The key to making SF simple is often just making it a priority to take advantage of the opportunity SF presents. Sometimes the bigger and more successful the operation, the more difficult the task becomes. The focus of the executive level gets thinned out in a larger operation, and SF gets lost in the shuffle. New car departments are trying to hit their monthly bogey to qualify for the maximum dealer cash incentives. Used car departments are tied to keeping their inventories on the money and on a 60 day turn. There is focus on compliance, balanced product sales and profits in the F&I office and some dealers are still trying to find their way with their Internet marketing opportunities. The majority of franchise dealers face significant pressure from the factories to overstock new car inventories. Did I mention the need to maintain world class CSI? That just begins to cover the front end of the operation. Larger operations can have 50 to 100+ technicians; collision centers; parts wholesaling operation; accessory showrooms with wheels and other gizmos; boutiques and even diners. All these areas are generally separate profit centers, all requiring attention. I am sure those managing these operations have days when they feel like the Little Dutch Boy with the leaky dikes.
There is one more thing the aforementioned areas generally have in common…most are broken out on a franchise dealer’s factory financial statement (OK, maybe the diner isn’t…). My point is, the SF department is not. Their efforts and numbers become buried inside the new and used vehicle departments and finance department numbers. The result is not easy to measure, hence no real focus.
How does David (the small second or third tier franchise or independent dealer) slay Goliath in SF? Focus. Most do it one unit at a time, with laser beam focus on their sales process and all eight essential elements of success. They find ways to brand themselves as the company of choice for the sub-prime consumers, develop a game plan to serve customers and execute the plan consistently. They measure efforts daily to ensure their continued excellence, and because of that, they succeed and grow. Meanwhile, the larger organizations feel like they are missing something – they see their AutoCount or Cross Sell reports, surmising an opportunity exists, but many never really manage to get their arms around it.
This certainly doesn’t imply that mega dealers aren’t equipped to excel in SF. One of the most successful SF operations resides in the Phoenix market: the renowned Earnhardt Auto Group. Averaging over 600 SF units a month, they certainly demonstrate what can be accomplished by a large, focused organization. Without a doubt, however, smaller operations, for example independents with no fixed operations, can often achieve strong success with the advantage of focusing their entire sales operation on the sub-prime customer.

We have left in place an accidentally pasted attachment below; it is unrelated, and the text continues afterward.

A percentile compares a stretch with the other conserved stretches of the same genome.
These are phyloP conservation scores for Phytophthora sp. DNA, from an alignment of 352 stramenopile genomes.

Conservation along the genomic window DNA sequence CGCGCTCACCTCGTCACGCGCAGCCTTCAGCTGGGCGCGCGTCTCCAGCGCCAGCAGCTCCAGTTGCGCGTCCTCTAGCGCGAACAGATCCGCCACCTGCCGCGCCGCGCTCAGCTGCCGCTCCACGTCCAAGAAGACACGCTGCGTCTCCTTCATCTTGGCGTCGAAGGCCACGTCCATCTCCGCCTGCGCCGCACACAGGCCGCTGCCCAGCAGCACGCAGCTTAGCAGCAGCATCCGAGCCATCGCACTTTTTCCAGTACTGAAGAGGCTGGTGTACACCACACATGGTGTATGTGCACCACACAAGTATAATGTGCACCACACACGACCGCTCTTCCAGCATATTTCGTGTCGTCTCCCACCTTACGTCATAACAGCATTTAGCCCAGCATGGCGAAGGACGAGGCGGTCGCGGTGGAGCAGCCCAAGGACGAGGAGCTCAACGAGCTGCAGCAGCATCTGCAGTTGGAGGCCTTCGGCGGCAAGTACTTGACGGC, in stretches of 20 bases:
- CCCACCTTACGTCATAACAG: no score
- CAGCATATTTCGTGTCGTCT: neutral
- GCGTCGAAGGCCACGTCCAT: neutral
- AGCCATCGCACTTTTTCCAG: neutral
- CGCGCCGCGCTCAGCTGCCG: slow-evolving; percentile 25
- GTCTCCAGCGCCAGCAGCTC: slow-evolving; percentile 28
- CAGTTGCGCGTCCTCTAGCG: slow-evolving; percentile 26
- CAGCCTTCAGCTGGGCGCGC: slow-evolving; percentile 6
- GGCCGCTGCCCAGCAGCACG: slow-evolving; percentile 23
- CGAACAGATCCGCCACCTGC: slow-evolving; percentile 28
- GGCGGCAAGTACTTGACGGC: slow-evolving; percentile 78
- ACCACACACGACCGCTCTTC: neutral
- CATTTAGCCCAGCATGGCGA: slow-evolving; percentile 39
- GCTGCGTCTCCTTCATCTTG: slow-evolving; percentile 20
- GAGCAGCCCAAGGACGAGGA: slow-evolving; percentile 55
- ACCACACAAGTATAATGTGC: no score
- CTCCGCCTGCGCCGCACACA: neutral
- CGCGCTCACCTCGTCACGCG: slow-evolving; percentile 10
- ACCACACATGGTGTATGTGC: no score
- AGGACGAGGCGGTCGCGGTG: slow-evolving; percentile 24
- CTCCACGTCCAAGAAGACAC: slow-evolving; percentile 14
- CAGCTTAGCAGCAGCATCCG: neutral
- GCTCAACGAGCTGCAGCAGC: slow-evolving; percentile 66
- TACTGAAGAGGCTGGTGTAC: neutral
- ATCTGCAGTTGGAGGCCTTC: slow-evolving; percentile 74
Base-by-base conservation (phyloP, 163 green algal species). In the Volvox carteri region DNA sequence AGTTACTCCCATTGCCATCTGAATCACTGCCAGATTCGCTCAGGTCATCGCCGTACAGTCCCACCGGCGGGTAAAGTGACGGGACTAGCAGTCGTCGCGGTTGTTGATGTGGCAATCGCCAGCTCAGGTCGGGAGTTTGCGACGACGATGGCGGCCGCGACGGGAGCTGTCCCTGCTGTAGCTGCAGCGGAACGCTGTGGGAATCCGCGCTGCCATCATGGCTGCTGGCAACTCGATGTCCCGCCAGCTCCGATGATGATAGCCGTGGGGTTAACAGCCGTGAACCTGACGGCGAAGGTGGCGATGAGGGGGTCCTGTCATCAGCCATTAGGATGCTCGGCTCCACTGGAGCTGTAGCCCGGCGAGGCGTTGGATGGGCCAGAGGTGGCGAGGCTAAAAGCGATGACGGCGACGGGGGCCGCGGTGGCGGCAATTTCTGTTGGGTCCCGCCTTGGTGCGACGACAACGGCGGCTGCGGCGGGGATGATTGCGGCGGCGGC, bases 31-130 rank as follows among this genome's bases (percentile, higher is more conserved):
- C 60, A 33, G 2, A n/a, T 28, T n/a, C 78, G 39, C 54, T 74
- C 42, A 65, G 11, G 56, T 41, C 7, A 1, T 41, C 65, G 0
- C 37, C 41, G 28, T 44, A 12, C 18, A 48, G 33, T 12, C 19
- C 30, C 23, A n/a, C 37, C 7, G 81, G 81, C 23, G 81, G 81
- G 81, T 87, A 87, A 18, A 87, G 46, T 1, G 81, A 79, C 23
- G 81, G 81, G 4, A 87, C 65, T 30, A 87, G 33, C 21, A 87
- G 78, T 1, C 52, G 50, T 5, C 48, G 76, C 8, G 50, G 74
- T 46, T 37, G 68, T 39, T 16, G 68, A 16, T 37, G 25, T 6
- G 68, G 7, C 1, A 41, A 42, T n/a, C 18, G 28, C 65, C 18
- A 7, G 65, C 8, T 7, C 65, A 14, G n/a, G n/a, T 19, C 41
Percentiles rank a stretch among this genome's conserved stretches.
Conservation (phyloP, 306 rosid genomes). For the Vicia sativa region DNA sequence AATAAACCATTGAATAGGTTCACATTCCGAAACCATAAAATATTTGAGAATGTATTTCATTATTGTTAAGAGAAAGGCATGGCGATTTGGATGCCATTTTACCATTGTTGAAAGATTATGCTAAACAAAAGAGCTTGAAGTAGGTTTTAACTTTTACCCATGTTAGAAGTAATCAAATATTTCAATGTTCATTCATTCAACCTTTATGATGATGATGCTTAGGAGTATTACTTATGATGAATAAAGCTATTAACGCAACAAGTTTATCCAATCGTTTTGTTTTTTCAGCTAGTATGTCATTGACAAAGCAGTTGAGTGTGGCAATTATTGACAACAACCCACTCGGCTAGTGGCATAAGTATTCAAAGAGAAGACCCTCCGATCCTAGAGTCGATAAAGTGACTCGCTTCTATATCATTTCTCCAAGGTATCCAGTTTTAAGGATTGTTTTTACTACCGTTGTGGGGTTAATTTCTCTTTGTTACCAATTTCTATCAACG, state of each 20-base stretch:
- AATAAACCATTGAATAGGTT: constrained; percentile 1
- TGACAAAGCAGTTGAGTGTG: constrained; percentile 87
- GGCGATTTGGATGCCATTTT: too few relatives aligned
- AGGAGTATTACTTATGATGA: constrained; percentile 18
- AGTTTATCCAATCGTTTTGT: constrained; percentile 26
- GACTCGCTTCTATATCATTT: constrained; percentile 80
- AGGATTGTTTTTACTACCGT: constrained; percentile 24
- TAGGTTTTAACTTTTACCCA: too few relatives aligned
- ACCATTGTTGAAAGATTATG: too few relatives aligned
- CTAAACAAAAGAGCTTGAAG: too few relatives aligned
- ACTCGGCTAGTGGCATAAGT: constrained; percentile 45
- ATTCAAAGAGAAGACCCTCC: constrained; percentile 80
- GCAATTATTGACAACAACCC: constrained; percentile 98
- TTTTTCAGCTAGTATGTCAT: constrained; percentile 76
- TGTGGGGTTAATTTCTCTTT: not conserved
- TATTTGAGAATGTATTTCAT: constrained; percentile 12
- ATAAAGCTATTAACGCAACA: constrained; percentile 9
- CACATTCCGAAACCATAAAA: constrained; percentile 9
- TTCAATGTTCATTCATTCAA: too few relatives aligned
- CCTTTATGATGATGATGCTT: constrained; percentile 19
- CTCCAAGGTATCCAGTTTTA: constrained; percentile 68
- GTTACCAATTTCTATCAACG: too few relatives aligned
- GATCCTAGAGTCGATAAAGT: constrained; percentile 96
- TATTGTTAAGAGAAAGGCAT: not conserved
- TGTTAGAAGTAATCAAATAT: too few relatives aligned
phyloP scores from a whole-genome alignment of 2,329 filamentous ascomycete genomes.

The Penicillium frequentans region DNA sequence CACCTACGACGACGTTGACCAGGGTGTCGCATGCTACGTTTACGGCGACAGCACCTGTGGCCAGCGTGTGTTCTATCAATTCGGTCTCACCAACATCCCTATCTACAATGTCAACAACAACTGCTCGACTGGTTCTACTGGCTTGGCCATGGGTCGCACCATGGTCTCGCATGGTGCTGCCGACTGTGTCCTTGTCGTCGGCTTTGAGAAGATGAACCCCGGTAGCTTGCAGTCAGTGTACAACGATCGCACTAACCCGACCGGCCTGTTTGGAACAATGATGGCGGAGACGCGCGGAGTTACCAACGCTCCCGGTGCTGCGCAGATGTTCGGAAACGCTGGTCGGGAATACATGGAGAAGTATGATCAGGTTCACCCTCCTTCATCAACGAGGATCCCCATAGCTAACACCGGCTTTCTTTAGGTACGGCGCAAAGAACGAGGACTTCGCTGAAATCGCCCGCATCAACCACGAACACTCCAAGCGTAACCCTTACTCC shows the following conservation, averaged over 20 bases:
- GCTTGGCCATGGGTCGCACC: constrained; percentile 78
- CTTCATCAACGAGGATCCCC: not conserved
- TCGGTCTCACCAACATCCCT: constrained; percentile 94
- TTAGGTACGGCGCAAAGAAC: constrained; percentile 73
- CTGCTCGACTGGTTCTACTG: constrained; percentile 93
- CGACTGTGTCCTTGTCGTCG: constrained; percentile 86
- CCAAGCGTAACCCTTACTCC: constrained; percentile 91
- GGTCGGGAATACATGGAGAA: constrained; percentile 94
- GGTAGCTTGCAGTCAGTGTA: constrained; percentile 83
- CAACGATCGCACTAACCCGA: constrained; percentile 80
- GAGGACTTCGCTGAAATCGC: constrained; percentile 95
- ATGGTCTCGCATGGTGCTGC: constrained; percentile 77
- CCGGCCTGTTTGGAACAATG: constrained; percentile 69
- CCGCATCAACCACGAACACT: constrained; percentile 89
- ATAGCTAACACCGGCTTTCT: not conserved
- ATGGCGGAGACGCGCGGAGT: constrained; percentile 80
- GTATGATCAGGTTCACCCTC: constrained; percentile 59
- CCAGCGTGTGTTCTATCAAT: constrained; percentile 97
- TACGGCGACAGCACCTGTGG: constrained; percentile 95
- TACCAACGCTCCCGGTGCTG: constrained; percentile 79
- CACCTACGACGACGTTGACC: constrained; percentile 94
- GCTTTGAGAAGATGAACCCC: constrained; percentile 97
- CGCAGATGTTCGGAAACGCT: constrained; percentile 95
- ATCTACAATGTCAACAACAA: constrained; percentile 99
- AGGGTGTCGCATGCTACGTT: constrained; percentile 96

So, how does a company go about bringing special finance into focus? First, it takes awareness and the education of team members essential to its implementation as to why it’s important. Often, general managers, general sales managers and conventional finance departments are resistant, feeling that the dealership is simply going to shift sales and gross from one side to the other – also meaning they may personally lose income opportunities. If upper-level sales management harbors these attitudes, the organization faces an uphill battle.
Next, you must be able to identify what SF means to the bottom line. Start by defining what constitutes a SF deal – they are likely deals placed through a finance company with a discount fee and higher interest rates or customers that respond directly to SF department marketing.
Once defined, it is time to measure the SF activities and their results. Measure on a daily basis, as well as month-to-date, the following: sales turns from the floor, the number of leads coming into the department, the number of appointments set and kept and, of course, sales. Measure the number of “DNQs” (customers that Do Not Qualify due to credit or income), the Beacon score distribution of SF customers and the source of advertising that brought the customers to the store. Then measure the front and back end gross profits. Make everyone part of this process, and keep all management team members aware of the results. This then becomes focus.
I am convinced there are few people in management that truly don’t want to deal with “those kind,” of customers (credit-challenged). I simply believe they are not able to see the benefits that will occur after making the necessary changes in their sales process to accommodate SF. Generally, it’s an eye-opener just to discover the number of customers the company is pulling credit bureaus on that fall below a 610 Beacon score, a simple report to pull from DealerTrack.
Once the value of the sub-prime business is understood by all, daily focus is applied to all activities and accompanying results can be seen from SF, it truly becomes simple. However, until focus becomes crystal clear, a dealership, regardless of how large and successful it is in other areas, will see SFas the equivalent to scaling Mt. Everest – a daunting task indeed.
Vol 3, Issue 6